Donald Weaver was on the Blue Line North-bound – already halfway to his destination in Wood Green – when, for the first time, his eyes settled upon the dead girl sitting opposite.
He gazed in mute horror, his mouth fell partway open. The newspaper he’d been holding fluttered into his lap.
She was young – mid-teens – with short, spiky black punk hair, peppered with highlights. Make-up also varying degrees of black, likewise the v-neck tee-shirt, the leggings and the scruffy pair of Doc Marten’s. The only spot of colour besides her hair was the dark copper line ringing her neck, where her throat had been slit. Her mouth – like his – was hanging open, and her filmy blue eyes were staring at him.
Donald felt his thoughts turn to glass. His chest tightened.
The dead girl stared.
Suddenly, he realised . . . A prank! An early Halloween tryout, or a costume party, or maybe she was just an attention –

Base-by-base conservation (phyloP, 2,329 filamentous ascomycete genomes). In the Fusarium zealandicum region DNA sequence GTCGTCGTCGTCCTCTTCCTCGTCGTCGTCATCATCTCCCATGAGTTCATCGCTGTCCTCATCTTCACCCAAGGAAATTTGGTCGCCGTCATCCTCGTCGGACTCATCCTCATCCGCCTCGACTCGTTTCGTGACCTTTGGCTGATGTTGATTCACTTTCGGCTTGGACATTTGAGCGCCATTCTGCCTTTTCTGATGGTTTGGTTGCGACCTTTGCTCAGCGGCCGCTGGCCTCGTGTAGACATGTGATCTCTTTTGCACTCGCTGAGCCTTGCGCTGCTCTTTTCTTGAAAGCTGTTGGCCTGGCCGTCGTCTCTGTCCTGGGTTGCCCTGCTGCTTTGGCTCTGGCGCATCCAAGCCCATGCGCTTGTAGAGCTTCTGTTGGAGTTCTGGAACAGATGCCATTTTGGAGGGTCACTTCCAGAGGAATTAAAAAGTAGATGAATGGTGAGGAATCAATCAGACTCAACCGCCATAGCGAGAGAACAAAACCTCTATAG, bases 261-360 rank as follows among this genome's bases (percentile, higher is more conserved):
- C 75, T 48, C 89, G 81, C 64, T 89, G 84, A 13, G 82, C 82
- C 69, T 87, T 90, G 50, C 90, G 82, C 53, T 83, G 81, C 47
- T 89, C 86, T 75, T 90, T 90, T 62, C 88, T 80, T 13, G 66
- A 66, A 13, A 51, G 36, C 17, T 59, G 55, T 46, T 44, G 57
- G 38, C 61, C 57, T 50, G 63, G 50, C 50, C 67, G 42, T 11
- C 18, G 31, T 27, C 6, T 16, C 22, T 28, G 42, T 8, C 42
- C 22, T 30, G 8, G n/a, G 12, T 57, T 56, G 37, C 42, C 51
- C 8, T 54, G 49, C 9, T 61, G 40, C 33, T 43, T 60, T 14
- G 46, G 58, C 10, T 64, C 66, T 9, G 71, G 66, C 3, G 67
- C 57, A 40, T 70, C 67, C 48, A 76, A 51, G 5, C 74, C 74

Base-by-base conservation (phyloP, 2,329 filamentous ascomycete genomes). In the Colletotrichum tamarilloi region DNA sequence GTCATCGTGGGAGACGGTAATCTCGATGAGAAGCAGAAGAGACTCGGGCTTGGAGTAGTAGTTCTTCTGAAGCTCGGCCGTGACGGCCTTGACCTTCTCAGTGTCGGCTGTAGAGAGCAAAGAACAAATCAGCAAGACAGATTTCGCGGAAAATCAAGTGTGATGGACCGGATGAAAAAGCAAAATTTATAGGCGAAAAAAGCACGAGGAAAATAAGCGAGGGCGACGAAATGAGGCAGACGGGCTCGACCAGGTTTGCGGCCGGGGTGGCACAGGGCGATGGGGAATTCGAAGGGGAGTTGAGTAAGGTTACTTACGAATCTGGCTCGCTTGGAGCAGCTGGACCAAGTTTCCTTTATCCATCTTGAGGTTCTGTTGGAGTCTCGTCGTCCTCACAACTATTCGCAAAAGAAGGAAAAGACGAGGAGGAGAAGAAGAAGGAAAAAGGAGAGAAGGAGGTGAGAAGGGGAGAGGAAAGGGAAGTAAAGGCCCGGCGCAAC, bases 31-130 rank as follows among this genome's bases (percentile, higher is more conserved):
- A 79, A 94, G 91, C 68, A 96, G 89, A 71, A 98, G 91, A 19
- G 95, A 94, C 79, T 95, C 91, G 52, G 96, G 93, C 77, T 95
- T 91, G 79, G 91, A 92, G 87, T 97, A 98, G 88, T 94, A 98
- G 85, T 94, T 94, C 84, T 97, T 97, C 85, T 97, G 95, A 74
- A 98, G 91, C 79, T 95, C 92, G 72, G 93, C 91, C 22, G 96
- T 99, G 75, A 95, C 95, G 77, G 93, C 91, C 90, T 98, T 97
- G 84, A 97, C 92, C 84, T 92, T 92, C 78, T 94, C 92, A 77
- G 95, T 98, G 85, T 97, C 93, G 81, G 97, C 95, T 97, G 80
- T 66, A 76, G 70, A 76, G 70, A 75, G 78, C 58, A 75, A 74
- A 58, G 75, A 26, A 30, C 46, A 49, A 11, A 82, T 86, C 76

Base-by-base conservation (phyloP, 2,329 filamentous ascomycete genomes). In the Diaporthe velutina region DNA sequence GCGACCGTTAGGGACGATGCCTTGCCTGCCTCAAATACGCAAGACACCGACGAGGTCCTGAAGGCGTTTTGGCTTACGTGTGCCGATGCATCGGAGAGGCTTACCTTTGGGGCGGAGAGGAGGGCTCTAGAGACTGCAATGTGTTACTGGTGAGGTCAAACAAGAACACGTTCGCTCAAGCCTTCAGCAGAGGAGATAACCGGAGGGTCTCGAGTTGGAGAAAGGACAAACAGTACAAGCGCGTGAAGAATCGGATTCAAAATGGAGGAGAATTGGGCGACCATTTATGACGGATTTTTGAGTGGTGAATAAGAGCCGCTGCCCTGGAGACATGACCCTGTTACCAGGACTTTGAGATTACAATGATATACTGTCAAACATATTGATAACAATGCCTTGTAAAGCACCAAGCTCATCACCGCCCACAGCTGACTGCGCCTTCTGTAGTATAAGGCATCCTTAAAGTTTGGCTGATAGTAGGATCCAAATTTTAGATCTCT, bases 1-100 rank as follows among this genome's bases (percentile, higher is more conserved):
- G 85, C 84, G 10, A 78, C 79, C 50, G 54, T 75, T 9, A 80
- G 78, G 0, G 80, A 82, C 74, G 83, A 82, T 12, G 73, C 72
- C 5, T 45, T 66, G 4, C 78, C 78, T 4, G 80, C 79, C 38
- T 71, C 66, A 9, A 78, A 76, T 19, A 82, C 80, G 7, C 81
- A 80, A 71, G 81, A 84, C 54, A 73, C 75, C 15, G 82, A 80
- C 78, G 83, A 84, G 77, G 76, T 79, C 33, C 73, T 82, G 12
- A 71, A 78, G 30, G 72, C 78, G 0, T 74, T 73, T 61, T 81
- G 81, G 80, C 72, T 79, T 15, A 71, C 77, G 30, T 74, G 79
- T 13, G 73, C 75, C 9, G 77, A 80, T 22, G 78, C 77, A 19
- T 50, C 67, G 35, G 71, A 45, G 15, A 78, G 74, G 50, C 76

“I’m dead,” the girl said. Her voice was a whisper, but he heard it clearly above the rumbling carriage.
Donald managed, “Christ.”
Her eyes were ringed with mascara (Panda pits, his wife, Mary, called them, with the disdain particular to woman who have themselves sampled, but outgrown such phases), and black streaks ran down her cheeks; but there was something else, he noticed: Among the streaks were embedded perhaps half a dozen glinting chunks of glass, like jewels, except blood was trickling from them. Her skin was yellowish, and here and there he saw patches of dirt, and bruising.
He glanced around. The carriage was full. Not a single person was looking at the young dead girl (or him, or each other). She sat flanked on one side by a young woman wearing headphones, and on the other by an old woman trying to send a text. The young woman was nodding her head to a silent beat, whereas the old woman was frowning, wizened features poking from her cardigan like a turtle. And the corpse between them said, “I was murdered.”